My impulse to want to turn to these outlets makes me wonder if there's something to cultivating identity via online representations. I blogged earlier about an iTunesU course that freaked me out with this copy: "Personal branding sets the stage for being able to get in touch with one's identity." The idea infuriates and terrifies me, but the fact that I'm feeling drawn to broadcast my feelings may mean there's more truth to it than I'd like to admit.

I read or heard a concept so long ago, and I have thought of it again and again since then (without knowing or being able to find the original source, which is infuriating). It was the idea of bearing witness. It had something to do with the notion that we couple up and form intimate relationships because we need someone to bear witness to our lives. It validates the struggle if someone else sees it. If one wasn't worried about professional or personal reactions or repercussions to being totally open in an online space, could social media play that role? (If anyone can point me to something that references this idea of bearing witness, I'd love it, as it's haunted me for so long as something I remember and something that resonates with me, but something that I can't dig into further and don't entirely understand.)

A lot to think about the act of writing vs. publishing. Who as a child (or an adult) didn't imagine someone finding their diary or journals years later? It's so easy to diss and dismiss blogs when you grow up around mommy blogs and ten thousand book blogs and blogs and books on getting rich by blogging. But maybe there's more to it than I want to admit.

Thursday, September 19, 2013

The Brooklyn Brainery has classes for adults on all different types of topics,  taught by members of the community who are professionals of or just really interested in xy or z, for less than $10 to $100something, depending on the class.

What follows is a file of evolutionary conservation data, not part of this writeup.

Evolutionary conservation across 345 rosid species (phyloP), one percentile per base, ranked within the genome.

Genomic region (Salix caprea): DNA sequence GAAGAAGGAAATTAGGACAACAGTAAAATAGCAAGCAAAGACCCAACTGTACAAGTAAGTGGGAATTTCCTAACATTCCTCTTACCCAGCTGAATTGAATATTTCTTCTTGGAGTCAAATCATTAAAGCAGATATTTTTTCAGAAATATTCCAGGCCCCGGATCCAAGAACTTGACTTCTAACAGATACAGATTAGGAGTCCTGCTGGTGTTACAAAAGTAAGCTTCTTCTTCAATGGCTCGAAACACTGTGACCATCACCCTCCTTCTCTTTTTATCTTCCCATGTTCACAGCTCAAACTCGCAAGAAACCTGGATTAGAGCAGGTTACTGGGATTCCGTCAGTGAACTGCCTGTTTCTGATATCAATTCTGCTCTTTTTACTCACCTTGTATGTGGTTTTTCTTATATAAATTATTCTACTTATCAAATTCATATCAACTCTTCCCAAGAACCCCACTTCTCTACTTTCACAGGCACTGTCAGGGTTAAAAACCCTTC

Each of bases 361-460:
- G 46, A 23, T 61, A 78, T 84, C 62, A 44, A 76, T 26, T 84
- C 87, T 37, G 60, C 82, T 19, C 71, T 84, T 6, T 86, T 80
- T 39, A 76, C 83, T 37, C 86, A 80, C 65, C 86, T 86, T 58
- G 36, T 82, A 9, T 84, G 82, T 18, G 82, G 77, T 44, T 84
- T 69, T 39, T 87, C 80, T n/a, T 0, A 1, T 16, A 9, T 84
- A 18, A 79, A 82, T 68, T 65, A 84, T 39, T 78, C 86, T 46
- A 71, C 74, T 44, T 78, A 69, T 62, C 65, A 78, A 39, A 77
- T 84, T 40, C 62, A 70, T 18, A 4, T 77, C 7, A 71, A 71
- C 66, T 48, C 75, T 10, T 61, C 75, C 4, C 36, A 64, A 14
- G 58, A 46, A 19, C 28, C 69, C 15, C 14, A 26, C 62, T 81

I took a class on classroom strategies for teachers last night. It was a rapid-fire overview of seven activities that would work across all subjects, and it was fun! Trouble is, it reminded me of my interest in being a teacher, which is hard to sustain when I work with ex-teachers who've moved on to a much lower-key, higher-paying profession.

A masters degree is such a big commitment, and I've heard that the academic rigor of education programs can be lacking. I feel like I need to get closer to classrooms without actually being in charge of one to decide if it's for me.

Tuesday, September 17, 2013

Web resources on primary sources in ELA classrooms

I've been researching incorporating primary sources and history into ELA classrooms. The "interactive learning activities" on the National Archives Docs Teach site are cool, and I think I could spend a lot longer exploring this site.

I also came upon Awesome Stories via this page of ELA Common Core resources. However, it strikes me as very un-Common Core. When given a summary, how many students are going to click through to the primary source? I found myself uninterested in following the links. And isn't there some smoother, more dynamic way to present the primary source than via an embedded hyperlink?

The concept seems like the nonfiction version of this blogger's description of how her pre-reading activities "took all the joy out of reading from my students" because she "unlocked all the secrets of The Butter Battle Book for them and did all the work of dissecting the piece as part of my lesson planning" ("Defining 'Deep Reading' and 'Text-Dependent Questions,'" Turn on Your Brain). What I feel like has been drummed into my head for Common Core is to stick with the text, start with the text, return to the text. Shouldn't this mean presenting students with primary sources first, and guiding them to interpret the sources to learn about history?

Unlike Awesome Stories, this example activity on Docs Teach (and similar activities I've seen that use historical photographs) has students look first only at a photograph (or part of a photograph), and make inferences and zoom out from there.

Monday, September 16, 2013